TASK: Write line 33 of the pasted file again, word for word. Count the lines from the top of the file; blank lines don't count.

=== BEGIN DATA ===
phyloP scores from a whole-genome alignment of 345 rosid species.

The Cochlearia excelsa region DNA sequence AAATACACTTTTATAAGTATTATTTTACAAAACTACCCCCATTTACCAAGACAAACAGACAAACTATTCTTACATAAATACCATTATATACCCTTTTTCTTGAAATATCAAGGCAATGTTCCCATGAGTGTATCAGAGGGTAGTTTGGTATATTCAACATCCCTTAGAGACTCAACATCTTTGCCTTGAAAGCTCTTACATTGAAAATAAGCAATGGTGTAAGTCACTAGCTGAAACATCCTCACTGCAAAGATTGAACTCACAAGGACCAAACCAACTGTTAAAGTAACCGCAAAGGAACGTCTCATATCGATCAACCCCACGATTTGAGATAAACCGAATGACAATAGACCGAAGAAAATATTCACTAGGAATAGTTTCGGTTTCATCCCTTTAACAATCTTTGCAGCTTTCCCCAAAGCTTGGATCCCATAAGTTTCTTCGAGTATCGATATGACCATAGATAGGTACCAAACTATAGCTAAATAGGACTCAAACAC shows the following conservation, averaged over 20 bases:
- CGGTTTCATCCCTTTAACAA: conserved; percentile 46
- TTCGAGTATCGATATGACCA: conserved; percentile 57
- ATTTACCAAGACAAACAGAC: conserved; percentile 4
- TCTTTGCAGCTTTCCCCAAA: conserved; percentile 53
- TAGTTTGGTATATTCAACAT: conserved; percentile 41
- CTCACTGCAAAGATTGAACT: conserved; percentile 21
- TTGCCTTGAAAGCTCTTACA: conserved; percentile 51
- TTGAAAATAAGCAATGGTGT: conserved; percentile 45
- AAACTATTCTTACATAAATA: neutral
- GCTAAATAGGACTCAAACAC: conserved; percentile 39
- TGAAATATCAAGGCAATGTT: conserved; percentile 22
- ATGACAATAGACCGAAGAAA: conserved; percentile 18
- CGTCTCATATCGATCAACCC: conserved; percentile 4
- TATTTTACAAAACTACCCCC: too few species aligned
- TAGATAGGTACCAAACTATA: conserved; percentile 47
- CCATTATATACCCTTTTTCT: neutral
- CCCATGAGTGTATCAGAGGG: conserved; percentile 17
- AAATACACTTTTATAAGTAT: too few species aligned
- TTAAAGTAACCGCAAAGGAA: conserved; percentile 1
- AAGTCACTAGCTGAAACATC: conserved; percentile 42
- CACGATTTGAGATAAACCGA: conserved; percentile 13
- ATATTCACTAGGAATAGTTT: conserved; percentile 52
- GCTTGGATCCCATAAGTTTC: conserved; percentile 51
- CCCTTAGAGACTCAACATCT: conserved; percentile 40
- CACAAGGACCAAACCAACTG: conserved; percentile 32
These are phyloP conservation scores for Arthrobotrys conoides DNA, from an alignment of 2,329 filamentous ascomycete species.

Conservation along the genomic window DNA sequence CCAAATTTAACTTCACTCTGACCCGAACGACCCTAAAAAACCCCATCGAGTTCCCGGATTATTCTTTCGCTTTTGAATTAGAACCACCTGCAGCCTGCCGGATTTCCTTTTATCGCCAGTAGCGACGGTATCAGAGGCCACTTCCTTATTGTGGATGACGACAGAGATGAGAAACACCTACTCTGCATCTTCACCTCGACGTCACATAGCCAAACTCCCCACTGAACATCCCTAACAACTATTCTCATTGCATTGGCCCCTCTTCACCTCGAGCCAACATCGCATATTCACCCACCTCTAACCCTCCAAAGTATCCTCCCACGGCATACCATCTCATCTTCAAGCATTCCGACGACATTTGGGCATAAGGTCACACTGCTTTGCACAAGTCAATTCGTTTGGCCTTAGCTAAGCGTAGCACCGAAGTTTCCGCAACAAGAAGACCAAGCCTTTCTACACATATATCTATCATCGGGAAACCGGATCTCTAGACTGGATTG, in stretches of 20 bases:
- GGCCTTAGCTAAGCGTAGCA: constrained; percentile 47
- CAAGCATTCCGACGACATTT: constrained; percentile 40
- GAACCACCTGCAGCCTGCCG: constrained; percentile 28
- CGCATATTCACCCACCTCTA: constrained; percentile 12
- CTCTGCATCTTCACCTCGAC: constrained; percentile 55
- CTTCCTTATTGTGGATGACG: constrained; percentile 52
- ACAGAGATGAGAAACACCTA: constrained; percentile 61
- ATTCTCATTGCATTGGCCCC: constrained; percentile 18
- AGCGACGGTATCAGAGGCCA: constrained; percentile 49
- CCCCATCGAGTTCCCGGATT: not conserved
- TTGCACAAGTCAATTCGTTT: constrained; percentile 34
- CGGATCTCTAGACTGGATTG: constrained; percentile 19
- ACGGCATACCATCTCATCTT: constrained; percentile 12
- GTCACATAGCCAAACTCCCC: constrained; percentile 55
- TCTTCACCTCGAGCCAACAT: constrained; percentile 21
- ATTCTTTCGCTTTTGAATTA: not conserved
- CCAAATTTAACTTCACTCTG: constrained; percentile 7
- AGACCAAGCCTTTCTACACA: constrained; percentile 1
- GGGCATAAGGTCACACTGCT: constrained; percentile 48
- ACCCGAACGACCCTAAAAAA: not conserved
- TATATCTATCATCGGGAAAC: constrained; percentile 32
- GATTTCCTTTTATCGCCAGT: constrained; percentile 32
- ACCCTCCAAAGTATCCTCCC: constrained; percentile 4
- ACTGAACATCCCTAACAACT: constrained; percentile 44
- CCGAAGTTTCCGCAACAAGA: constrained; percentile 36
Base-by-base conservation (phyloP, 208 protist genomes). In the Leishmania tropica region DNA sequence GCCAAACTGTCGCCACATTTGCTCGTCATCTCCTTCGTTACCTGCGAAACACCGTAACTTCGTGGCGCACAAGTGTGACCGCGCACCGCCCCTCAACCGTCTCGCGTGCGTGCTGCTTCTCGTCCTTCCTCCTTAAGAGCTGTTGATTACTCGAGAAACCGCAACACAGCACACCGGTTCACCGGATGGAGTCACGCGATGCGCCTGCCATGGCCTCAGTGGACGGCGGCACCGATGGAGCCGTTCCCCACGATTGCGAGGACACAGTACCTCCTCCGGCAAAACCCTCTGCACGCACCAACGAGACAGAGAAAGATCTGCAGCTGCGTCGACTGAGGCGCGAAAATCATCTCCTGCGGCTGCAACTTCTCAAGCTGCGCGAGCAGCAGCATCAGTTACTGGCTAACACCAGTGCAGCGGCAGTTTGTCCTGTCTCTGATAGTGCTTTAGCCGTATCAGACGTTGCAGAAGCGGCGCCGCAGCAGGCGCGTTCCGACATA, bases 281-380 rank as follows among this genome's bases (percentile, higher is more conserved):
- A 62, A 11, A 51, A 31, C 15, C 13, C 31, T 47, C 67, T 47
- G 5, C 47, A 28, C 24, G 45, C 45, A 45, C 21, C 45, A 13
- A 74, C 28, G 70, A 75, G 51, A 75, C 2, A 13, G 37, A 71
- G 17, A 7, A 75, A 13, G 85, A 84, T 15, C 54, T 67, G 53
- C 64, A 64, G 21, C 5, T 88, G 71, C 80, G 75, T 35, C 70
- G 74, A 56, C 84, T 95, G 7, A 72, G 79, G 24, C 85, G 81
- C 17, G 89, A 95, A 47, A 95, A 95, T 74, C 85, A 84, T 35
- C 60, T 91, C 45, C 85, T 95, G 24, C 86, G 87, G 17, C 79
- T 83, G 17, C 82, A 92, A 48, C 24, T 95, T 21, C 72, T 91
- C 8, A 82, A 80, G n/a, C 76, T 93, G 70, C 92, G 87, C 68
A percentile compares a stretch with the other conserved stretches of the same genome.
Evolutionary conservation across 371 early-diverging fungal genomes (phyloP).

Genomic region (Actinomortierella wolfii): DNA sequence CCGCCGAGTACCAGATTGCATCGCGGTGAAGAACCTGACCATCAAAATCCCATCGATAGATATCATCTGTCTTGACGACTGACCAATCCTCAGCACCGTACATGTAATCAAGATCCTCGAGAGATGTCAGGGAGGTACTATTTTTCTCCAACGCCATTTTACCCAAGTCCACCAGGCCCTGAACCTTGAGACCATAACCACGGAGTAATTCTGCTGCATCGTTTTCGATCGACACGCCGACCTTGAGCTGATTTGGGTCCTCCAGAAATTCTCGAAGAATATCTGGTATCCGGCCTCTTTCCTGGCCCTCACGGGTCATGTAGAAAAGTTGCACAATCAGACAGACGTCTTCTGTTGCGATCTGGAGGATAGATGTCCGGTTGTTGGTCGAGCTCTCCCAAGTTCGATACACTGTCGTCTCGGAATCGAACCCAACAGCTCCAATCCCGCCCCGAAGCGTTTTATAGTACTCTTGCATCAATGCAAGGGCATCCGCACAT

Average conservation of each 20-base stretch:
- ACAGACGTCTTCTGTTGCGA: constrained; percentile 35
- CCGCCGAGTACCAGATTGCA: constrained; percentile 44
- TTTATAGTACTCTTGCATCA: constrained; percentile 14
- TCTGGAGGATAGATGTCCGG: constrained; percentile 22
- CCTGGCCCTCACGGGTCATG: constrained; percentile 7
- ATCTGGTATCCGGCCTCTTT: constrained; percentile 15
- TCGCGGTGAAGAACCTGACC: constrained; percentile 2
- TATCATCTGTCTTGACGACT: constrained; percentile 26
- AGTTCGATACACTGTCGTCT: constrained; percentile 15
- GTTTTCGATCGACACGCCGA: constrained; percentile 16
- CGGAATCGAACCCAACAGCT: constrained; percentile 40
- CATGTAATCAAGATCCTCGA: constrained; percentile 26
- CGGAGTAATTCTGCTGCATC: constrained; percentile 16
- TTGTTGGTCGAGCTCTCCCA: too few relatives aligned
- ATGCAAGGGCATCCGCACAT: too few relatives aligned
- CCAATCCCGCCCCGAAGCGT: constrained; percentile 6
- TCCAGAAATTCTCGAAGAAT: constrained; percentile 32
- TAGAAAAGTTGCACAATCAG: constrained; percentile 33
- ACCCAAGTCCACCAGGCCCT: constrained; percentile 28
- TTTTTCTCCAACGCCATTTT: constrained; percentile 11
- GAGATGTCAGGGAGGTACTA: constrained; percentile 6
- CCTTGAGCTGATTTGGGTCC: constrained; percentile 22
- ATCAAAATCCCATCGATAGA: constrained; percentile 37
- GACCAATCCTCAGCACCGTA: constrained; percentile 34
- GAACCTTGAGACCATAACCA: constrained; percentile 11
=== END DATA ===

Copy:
- CGCATATTCACCCACCTCTA: constrained; percentile 12